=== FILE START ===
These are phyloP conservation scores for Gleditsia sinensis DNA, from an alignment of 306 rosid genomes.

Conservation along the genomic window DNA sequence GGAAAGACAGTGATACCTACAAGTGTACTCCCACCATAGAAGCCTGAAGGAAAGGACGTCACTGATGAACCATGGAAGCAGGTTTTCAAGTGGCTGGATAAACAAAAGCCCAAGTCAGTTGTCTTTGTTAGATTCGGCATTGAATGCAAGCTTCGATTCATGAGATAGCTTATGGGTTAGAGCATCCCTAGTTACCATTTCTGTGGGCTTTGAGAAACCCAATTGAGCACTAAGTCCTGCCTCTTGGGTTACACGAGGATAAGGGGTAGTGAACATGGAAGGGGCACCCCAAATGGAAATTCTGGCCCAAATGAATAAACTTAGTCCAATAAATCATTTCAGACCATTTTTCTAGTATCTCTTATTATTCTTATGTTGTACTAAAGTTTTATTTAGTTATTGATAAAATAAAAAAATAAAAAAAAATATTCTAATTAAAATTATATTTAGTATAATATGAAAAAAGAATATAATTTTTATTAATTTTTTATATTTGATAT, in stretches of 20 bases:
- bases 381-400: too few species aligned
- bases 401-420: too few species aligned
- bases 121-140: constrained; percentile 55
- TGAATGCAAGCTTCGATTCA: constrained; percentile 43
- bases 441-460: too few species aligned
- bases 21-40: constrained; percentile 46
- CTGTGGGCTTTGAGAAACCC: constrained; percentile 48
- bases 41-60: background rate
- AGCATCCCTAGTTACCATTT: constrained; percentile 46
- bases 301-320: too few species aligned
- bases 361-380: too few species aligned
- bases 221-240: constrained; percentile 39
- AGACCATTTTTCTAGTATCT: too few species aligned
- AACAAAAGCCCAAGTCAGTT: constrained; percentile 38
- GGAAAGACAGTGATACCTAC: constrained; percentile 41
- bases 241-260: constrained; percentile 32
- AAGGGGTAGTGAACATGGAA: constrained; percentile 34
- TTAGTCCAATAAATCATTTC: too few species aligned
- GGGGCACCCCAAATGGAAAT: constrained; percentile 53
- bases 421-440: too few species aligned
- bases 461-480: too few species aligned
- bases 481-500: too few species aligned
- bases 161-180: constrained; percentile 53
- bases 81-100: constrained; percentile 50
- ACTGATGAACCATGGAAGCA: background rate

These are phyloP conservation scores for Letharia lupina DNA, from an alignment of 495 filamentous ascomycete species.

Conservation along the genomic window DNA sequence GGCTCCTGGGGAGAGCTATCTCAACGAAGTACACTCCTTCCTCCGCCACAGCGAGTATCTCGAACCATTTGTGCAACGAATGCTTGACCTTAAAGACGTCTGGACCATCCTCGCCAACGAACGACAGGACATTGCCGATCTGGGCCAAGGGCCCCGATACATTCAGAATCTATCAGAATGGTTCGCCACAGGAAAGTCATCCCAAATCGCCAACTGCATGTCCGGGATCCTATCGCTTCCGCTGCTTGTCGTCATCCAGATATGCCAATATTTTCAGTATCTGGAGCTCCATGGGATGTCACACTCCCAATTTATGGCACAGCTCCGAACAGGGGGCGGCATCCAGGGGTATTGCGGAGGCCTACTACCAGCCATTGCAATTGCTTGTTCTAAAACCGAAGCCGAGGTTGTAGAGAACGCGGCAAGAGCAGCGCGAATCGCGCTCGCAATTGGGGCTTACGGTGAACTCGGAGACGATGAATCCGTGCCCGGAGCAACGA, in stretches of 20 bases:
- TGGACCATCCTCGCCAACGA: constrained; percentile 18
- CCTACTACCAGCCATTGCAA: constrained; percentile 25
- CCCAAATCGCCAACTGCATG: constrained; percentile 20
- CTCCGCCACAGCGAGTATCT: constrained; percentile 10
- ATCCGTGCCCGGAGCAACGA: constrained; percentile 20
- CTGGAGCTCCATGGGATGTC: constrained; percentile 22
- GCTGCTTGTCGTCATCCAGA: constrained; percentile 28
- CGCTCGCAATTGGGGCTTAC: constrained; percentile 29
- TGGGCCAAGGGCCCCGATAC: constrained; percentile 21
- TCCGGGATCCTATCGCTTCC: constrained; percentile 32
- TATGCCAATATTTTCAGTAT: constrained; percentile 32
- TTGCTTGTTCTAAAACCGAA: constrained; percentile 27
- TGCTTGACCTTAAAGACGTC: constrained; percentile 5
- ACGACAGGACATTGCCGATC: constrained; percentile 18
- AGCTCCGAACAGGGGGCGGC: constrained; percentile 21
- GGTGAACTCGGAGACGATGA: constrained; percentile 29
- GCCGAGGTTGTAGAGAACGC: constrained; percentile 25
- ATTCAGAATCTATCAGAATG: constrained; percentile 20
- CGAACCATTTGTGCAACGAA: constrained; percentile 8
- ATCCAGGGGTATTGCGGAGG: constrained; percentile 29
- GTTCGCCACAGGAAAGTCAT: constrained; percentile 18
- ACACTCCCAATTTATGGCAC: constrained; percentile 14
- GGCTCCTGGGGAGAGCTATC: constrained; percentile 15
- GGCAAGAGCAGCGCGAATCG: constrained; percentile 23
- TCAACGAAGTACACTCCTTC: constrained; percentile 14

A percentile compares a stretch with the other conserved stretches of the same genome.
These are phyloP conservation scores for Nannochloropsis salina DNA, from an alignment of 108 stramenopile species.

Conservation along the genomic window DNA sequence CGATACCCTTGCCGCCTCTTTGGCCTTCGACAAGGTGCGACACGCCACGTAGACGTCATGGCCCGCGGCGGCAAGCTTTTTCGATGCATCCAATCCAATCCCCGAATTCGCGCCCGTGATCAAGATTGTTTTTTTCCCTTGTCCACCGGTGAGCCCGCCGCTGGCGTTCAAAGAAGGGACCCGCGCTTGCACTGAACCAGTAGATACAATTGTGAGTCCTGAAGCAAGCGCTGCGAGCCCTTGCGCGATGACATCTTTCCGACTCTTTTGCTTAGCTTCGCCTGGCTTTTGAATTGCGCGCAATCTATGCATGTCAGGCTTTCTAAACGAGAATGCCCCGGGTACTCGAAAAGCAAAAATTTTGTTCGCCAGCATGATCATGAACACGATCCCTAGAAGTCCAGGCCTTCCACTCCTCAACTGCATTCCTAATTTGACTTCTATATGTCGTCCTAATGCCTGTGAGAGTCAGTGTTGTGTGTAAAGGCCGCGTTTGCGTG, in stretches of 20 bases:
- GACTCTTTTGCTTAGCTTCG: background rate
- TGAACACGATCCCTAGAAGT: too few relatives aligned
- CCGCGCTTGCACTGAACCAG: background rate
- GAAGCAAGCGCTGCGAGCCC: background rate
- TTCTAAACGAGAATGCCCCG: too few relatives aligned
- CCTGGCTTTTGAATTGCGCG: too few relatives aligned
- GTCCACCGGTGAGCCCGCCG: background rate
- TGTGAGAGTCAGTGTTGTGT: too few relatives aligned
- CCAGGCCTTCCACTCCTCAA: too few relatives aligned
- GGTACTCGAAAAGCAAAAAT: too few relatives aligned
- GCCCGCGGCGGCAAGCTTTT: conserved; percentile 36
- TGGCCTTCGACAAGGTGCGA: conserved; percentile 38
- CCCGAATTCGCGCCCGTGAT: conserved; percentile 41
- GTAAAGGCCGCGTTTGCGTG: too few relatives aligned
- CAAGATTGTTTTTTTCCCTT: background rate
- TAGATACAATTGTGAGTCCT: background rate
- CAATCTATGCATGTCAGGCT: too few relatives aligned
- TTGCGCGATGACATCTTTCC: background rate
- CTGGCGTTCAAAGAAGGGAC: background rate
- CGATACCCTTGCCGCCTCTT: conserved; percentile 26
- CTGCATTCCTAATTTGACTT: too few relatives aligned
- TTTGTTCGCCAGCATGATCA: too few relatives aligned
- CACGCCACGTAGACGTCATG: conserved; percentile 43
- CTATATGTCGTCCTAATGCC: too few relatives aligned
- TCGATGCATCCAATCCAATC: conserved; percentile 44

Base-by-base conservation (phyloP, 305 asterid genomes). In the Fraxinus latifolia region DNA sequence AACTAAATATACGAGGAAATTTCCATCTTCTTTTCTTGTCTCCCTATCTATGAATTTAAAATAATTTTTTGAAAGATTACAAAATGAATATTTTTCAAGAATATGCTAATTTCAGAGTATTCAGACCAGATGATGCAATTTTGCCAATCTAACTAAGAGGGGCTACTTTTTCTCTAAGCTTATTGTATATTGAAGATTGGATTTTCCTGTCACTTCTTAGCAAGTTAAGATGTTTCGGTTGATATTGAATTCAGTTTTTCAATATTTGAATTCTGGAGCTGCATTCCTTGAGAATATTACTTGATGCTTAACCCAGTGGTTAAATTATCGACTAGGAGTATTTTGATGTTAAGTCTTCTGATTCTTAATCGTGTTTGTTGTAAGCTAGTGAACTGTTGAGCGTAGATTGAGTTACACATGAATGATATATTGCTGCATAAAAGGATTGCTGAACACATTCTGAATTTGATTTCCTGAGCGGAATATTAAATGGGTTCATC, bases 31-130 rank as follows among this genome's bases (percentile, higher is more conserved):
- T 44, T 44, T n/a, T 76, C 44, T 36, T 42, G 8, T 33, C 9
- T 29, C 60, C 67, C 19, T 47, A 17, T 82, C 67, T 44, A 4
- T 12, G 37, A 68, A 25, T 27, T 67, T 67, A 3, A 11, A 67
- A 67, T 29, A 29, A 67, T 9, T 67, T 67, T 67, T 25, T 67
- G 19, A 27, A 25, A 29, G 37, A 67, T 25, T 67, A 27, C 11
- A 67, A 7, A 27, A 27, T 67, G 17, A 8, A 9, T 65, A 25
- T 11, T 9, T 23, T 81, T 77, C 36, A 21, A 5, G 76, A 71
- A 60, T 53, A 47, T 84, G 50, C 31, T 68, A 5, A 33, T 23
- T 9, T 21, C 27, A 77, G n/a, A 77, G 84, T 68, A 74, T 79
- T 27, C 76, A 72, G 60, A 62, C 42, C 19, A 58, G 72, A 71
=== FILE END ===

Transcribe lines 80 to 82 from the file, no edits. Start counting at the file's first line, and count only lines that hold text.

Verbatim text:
- CACGCCACGTAGACGTCATG: conserved; percentile 43
- CTATATGTCGTCCTAATGCC: too few relatives aligned
- TCGATGCATCCAATCCAATC: conserved; percentile 44